To evaluate transcriptional activity of CDNK1A, CDNK1B, CASP3, CASP9, AKT1, and S6K1 genes, the cells were seeded at a density of 8 × 105 onto 21.5 cm2 culture dishes (Nunc International). Then, InsP6 at the concentrations of 1 mM, 2.5 mM and 5 mM was added to cell cultures for 12 h and 24 h. Total RNA was extracted from the cells with the use of TRI REAGENT (Zymo Research, Irvine, CA, USA) according to manufacturer’s instructions. RNA concentration and purity were checked using the Shimadzu UV-1800 spectrophotometer (Shimadzu, Kyoto, Japan). Samples showing a ratio of Abs 260/280 nm between 1.8 and 2.0 were only used for experiments. Detection of the expression of examined genes was carried out using a RT-qPCR technique with a SYBR Green chemistry (SYBR Green Quantitect RT-PCR Kit) (Qiagen Inc., Valencia, CA, USA) and CFX Connect Real-Time PCR Detection System (Bio-Rad, Hercules, CA, USA). Aliquots (0.1 μg) of total cellular RNA were applied to one-step RT-qPCR in a 20 μL reaction volume. Oligonucleotide primers specific for CASP3 and CASP9 mRNAs were synthesized in Oligo.pl at the Institute of Biochemistry and Biophysics of the Polish Academy of Sciences (Warsaw, Poland). Primers for CDNK1A, CDNK1B, AKT1 and S6K1 were commercially available (Sigma Aldrich). Characteristics of primers are presented in Table 1. The thermal profile for RT-qPCR was as follows: 50 °C for 30 min for reverse transcription and 95 °C for 15 min followed by 45 cycles at 94 °C for 15 s, 55 °C for 30 s and 72 °C for 45 s for amplification. Each gene analysis was performed in triplicate. The mRNA copy numbers of examined genes were determined on the basis of the commercially available standard of β-actin (TaqMan DNA Template Reagent Kit, Invitrogen) and recalculated per μg of total RNA. The expression levels of all genes in cultured cells were expressed as the fold change relative to the corresponding controls. A values of fold change >1 and <1 were set up as an increased and a decreased expression of the target gene, respectively.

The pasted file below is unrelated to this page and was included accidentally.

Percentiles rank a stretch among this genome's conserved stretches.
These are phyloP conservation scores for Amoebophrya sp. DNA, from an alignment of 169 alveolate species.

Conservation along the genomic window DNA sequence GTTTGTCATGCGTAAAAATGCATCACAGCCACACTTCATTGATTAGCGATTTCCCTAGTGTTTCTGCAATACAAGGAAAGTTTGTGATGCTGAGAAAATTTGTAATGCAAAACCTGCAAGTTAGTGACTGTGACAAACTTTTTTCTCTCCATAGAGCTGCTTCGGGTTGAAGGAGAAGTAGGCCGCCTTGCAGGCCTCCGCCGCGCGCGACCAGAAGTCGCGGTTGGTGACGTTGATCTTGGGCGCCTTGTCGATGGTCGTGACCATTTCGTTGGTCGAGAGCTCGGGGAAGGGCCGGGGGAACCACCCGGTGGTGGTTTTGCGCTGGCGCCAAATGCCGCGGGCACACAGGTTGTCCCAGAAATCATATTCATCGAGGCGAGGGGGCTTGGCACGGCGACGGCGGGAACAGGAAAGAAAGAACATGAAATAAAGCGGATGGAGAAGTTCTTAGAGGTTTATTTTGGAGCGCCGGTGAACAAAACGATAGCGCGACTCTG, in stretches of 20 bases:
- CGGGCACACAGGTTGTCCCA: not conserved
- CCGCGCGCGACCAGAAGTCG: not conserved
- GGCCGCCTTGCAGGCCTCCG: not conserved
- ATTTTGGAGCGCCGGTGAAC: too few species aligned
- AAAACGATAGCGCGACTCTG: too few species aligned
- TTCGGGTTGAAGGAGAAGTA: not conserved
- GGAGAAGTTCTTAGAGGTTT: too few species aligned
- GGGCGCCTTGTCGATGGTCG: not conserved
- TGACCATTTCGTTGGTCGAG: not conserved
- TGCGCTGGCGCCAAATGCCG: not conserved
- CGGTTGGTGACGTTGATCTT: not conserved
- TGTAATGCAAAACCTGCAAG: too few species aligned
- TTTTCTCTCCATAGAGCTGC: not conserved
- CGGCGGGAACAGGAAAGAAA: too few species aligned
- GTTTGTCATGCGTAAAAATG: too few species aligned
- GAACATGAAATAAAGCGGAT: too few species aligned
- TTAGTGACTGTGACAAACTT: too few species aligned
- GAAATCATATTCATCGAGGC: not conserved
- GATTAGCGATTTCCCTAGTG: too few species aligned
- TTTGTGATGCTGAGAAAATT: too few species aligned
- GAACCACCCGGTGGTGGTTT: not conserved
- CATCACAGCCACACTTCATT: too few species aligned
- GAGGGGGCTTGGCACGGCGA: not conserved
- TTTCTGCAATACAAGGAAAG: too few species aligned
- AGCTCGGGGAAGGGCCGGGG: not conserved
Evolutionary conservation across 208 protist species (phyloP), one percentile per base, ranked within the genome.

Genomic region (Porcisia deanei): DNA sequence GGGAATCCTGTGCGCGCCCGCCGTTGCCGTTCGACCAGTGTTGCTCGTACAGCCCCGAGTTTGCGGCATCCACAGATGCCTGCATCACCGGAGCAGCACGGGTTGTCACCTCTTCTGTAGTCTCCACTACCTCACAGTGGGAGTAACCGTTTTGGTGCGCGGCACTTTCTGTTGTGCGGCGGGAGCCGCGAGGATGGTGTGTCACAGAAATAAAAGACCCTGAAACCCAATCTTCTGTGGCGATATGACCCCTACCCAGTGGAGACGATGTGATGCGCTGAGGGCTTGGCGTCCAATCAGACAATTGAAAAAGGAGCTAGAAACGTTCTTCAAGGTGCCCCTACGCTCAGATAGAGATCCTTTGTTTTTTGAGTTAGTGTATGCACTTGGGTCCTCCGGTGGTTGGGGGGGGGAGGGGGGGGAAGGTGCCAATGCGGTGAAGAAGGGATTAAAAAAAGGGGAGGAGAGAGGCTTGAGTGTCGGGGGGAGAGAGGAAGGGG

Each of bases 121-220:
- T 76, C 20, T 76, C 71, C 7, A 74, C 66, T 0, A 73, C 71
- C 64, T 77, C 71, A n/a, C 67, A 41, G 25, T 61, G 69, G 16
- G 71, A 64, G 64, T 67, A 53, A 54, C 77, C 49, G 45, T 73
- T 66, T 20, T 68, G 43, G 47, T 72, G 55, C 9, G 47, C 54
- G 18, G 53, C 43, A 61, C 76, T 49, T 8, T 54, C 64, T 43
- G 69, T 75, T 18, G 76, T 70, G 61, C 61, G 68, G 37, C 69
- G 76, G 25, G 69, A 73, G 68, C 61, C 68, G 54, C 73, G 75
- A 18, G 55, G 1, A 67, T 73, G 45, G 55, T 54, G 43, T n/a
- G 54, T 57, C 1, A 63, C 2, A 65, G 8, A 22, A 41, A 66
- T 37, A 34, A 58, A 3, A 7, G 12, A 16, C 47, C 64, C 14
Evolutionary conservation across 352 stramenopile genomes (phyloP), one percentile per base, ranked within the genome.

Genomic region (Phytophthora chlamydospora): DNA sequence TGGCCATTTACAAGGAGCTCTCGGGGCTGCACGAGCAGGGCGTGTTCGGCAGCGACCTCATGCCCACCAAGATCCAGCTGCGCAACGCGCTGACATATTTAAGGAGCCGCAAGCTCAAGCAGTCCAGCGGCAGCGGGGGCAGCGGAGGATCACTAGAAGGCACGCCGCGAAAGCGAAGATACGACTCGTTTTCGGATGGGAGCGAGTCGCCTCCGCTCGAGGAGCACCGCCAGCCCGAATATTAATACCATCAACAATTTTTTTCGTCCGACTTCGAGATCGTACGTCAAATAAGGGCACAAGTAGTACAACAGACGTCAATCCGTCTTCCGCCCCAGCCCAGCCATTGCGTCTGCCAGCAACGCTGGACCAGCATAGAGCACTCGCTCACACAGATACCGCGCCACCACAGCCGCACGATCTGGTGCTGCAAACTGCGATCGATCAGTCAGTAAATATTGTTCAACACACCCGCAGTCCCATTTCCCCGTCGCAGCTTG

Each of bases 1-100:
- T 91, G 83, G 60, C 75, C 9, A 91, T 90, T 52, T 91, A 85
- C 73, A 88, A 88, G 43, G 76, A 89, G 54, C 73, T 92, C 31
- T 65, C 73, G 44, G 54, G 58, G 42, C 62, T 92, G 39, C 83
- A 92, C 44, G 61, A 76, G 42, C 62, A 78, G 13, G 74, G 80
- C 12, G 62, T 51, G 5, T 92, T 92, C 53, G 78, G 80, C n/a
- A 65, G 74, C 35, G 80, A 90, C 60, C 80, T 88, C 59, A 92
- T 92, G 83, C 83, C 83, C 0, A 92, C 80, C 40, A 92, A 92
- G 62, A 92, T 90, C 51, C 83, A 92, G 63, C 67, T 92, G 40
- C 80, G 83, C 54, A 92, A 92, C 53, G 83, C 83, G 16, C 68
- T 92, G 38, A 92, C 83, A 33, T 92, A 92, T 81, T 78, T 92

4.7. Measurement of the p21Waf1/Cip1 Protein Level

To determine the p21Waf1/Cip1 concentration, the cells were seeded at a density of 3 × 106 onto 56.7 cm2 culture dishes and cultured with InsP6 at the concentrations of 1 mM, 2.5 mM and 5 mM for 24 h. Afterwards, cells were washed with ice-cold PBS, scrapped from the dishes and centrifuged. They were lysed on ice in cell extraction buffer. The expression of p21Waf1/Cip1 protein in Caco-2 cells was determined with commercially available ELISA kits (Invitrogen) following the producer’s instruction. The absorbance was measured using the multiplate reader Labtech LT-5000 (Labtech International) at λ = 450 nm. The concentration of p21 was compared with the standard curve generated under identical conditions. The values were normalized to the total protein content in cells, as measured by the Bradford assay (Sigma Aldrich).

4.8. Measurement of Caspase-3 Activity